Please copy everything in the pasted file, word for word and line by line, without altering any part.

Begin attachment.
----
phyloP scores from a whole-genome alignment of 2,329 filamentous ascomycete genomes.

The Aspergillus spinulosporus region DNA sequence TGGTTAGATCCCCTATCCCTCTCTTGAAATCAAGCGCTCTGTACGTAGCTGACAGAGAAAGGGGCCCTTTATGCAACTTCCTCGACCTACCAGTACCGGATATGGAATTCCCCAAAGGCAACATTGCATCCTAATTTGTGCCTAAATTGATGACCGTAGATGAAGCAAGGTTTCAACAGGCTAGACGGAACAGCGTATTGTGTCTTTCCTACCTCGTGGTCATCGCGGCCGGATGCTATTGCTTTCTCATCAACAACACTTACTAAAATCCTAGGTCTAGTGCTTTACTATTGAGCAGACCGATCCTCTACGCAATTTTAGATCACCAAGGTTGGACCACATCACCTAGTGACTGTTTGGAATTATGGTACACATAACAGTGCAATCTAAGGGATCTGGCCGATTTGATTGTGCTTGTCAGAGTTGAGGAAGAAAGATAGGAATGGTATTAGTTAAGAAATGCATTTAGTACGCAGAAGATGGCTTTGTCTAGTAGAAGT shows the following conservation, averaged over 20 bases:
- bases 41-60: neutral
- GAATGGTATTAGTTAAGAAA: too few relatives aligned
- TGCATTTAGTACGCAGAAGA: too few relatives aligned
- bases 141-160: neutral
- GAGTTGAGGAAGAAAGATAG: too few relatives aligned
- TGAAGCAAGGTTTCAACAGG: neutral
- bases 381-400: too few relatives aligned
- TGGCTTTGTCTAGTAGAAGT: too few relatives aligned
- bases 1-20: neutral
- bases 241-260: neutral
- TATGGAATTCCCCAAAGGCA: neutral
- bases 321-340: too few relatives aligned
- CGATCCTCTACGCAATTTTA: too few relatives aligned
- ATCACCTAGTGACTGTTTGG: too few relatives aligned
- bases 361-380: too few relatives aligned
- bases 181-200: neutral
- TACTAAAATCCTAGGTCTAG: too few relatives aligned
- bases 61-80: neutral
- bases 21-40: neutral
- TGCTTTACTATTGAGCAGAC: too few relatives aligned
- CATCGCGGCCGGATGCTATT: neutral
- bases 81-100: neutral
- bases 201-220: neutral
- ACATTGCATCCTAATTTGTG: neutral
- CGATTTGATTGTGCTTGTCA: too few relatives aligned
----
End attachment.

phyloP scores from a whole-genome alignment of 2,329 filamentous ascomycete genomes.

The Aspergillus spinulosporus region DNA sequence TGGTTAGATCCCCTATCCCTCTCTTGAAATCAAGCGCTCTGTACGTAGCTGACAGAGAAAGGGGCCCTTTATGCAACTTCCTCGACCTACCAGTACCGGATATGGAATTCCCCAAAGGCAACATTGCATCCTAATTTGTGCCTAAATTGATGACCGTAGATGAAGCAAGGTTTCAACAGGCTAGACGGAACAGCGTATTGTGTCTTTCCTACCTCGTGGTCATCGCGGCCGGATGCTATTGCTTTCTCATCAACAACACTTACTAAAATCCTAGGTCTAGTGCTTTACTATTGAGCAGACCGATCCTCTACGCAATTTTAGATCACCAAGGTTGGACCACATCACCTAGTGACTGTTTGGAATTATGGTACACATAACAGTGCAATCTAAGGGATCTGGCCGATTTGATTGTGCTTGTCAGAGTTGAGGAAGAAAGATAGGAATGGTATTAGTTAAGAAATGCATTTAGTACGCAGAAGATGGCTTTGTCTAGTAGAAGT shows the following conservation, averaged over 20 bases:
- bases 41-60: neutral
- GAATGGTATTAGTTAAGAAA: too few relatives aligned
- TGCATTTAGTACGCAGAAGA: too few relatives aligned
- bases 141-160: neutral
- GAGTTGAGGAAGAAAGATAG: too few relatives aligned
- TGAAGCAAGGTTTCAACAGG: neutral
- bases 381-400: too few relatives aligned
- TGGCTTTGTCTAGTAGAAGT: too few relatives aligned
- bases 1-20: neutral
- bases 241-260: neutral
- TATGGAATTCCCCAAAGGCA: neutral
- bases 321-340: too few relatives aligned
- CGATCCTCTACGCAATTTTA: too few relatives aligned
- ATCACCTAGTGACTGTTTGG: too few relatives aligned
- bases 361-380: too few relatives aligned
- bases 181-200: neutral
- TACTAAAATCCTAGGTCTAG: too few relatives aligned
- bases 61-80: neutral
- bases 21-40: neutral
- TGCTTTACTATTGAGCAGAC: too few relatives aligned
- CATCGCGGCCGGATGCTATT: neutral
- bases 81-100: neutral
- bases 201-220: neutral
- ACATTGCATCCTAATTTGTG: neutral
- CGATTTGATTGTGCTTGTCA: too few relatives aligned